The adult male Scott's Oriole in its stunning yellow and black dress is nearly unmistakable. Fortunately, the adult males are so conspicuous that when entering a Scott's Oriole territory you normally see—or hear—the male first. The song is remarkably similar to a Western Meadowlark's, with the flutelike notes more delicately phrased. Perhaps aware of their conspicuousness, the birds are shy, so scan the shrub tops at a distance before heading toward the source of the song.

The females and immature males, however, are comparatively drab, plus highly variable, creating opportunities for confusion. As in the corresponding plumages of the Hooded, the belly and undertail coverts are yellow, albeit a darker muted yellow. The back is more streaked with dusky than in the other orioles, sometimes strongly so. The greatest variation is in the extent of black on the head. In both immature males and adult females the black can range from practically none to covering the whole face and throat. Only the immature female lacks black on the face or throat consistently. In adult females, even if the head is entirely greenish, it is a dusky grayish green, often forming a shadow hood in the pattern of the male's.

The Hooded and Bullock's Orioles are far more familiar to most of us, but it may be worth reviewing the females' identifying features. The female Hooded Oriole is a more uniform paler, yellower greenish, lacking noticeable streaking on the back. Again, the belly and undertail coverts are entirely yellowish. Females lack a black bib, whereas immature males have one in the same pattern as the adult males. The Hooded's bill is the most notably curved of all our regular species of oriole.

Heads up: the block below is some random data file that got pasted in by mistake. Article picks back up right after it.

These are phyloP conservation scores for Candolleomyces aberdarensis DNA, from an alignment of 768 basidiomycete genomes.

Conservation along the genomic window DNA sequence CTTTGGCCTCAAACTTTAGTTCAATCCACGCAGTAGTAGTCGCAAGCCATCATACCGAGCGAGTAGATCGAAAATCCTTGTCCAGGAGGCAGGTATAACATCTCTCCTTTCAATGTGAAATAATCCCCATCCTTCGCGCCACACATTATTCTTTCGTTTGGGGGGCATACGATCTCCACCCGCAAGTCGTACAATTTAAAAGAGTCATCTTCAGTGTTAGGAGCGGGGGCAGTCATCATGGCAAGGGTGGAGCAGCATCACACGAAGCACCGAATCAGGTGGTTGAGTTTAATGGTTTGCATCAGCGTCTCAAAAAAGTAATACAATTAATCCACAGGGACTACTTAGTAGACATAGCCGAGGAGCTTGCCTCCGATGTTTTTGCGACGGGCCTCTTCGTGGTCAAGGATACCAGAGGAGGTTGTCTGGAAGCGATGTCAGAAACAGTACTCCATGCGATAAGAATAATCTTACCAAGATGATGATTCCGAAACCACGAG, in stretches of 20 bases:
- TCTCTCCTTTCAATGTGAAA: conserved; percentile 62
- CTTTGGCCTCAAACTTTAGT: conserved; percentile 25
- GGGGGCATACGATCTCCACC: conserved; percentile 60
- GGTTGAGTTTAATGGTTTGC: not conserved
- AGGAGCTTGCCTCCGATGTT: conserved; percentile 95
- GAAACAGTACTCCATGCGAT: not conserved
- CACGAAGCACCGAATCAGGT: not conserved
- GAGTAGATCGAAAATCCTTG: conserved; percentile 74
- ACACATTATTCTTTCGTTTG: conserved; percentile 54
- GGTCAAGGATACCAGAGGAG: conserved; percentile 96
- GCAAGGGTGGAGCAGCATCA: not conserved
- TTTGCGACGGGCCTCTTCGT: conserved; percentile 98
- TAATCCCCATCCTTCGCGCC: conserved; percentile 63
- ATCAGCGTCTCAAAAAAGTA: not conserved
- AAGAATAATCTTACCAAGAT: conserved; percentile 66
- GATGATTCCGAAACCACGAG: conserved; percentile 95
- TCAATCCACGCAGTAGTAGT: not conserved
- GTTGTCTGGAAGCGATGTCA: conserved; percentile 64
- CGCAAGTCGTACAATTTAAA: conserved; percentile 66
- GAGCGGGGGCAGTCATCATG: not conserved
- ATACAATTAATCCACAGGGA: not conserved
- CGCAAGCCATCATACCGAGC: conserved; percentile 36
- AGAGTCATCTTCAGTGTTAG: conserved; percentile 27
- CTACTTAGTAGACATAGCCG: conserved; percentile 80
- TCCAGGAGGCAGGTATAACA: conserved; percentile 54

Female Bullock's Orioles are distinguished by always having whitish bellies, becoming grayish on the flanks. Their undertail coverts may be slightly tinged yellow, but there is always wide separation between the yellow of the breast and that of the undertail coverts. The females vary greatly in possessing or lacking a small black bib, smaller than the Hooded's. Their white wingbars are broader than in the other species, echoing the large white wing patch of the adult males. The Bullock's Oriole's bill is absolutely straight, being shaped much like a Brewer's Blackbird's, and deeper at the base than a Hooded's or a Scott's, giving the head a noticeably different shape.